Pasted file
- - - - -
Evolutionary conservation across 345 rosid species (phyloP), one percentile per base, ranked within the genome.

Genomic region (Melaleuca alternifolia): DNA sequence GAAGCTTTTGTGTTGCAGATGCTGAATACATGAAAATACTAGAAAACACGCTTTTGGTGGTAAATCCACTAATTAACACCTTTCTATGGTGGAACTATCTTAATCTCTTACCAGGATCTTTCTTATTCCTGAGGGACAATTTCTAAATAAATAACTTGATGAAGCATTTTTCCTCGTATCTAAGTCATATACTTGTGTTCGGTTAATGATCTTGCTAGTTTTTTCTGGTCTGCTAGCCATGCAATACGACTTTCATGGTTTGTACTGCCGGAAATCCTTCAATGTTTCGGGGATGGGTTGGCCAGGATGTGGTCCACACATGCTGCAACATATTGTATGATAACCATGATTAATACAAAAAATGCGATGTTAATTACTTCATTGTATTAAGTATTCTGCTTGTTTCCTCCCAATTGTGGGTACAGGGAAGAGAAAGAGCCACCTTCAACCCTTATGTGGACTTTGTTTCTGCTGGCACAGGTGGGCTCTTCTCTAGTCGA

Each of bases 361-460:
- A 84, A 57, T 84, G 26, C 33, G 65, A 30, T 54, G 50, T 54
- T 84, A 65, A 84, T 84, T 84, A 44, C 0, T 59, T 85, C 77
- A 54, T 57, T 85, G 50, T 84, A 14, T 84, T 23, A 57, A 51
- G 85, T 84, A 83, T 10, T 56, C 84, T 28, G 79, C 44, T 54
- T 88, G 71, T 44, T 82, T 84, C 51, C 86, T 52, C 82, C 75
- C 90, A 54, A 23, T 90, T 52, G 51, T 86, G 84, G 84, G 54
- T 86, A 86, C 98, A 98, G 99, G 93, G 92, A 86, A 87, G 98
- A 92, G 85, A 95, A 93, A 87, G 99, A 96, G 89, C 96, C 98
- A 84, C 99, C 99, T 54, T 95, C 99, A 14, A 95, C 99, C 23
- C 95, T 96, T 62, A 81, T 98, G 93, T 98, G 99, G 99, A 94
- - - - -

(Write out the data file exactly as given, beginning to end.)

Evolutionary conservation across 345 rosid species (phyloP), one percentile per base, ranked within the genome.

Genomic region (Melaleuca alternifolia): DNA sequence GAAGCTTTTGTGTTGCAGATGCTGAATACATGAAAATACTAGAAAACACGCTTTTGGTGGTAAATCCACTAATTAACACCTTTCTATGGTGGAACTATCTTAATCTCTTACCAGGATCTTTCTTATTCCTGAGGGACAATTTCTAAATAAATAACTTGATGAAGCATTTTTCCTCGTATCTAAGTCATATACTTGTGTTCGGTTAATGATCTTGCTAGTTTTTTCTGGTCTGCTAGCCATGCAATACGACTTTCATGGTTTGTACTGCCGGAAATCCTTCAATGTTTCGGGGATGGGTTGGCCAGGATGTGGTCCACACATGCTGCAACATATTGTATGATAACCATGATTAATACAAAAAATGCGATGTTAATTACTTCATTGTATTAAGTATTCTGCTTGTTTCCTCCCAATTGTGGGTACAGGGAAGAGAAAGAGCCACCTTCAACCCTTATGTGGACTTTGTTTCTGCTGGCACAGGTGGGCTCTTCTCTAGTCGA

Each of bases 361-460:
- A 84, A 57, T 84, G 26, C 33, G 65, A 30, T 54, G 50, T 54
- T 84, A 65, A 84, T 84, T 84, A 44, C 0, T 59, T 85, C 77
- A 54, T 57, T 85, G 50, T 84, A 14, T 84, T 23, A 57, A 51
- G 85, T 84, A 83, T 10, T 56, C 84, T 28, G 79, C 44, T 54
- T 88, G 71, T 44, T 82, T 84, C 51, C 86, T 52, C 82, C 75
- C 90, A 54, A 23, T 90, T 52, G 51, T 86, G 84, G 84, G 54
- T 86, A 86, C 98, A 98, G 99, G 93, G 92, A 86, A 87, G 98
- A 92, G 85, A 95, A 93, A 87, G 99, A 96, G 89, C 96, C 98
- A 84, C 99, C 99, T 54, T 95, C 99, A 14, A 95, C 99, C 23
- C 95, T 96, T 62, A 81, T 98, G 93, T 98, G 99, G 99, A 94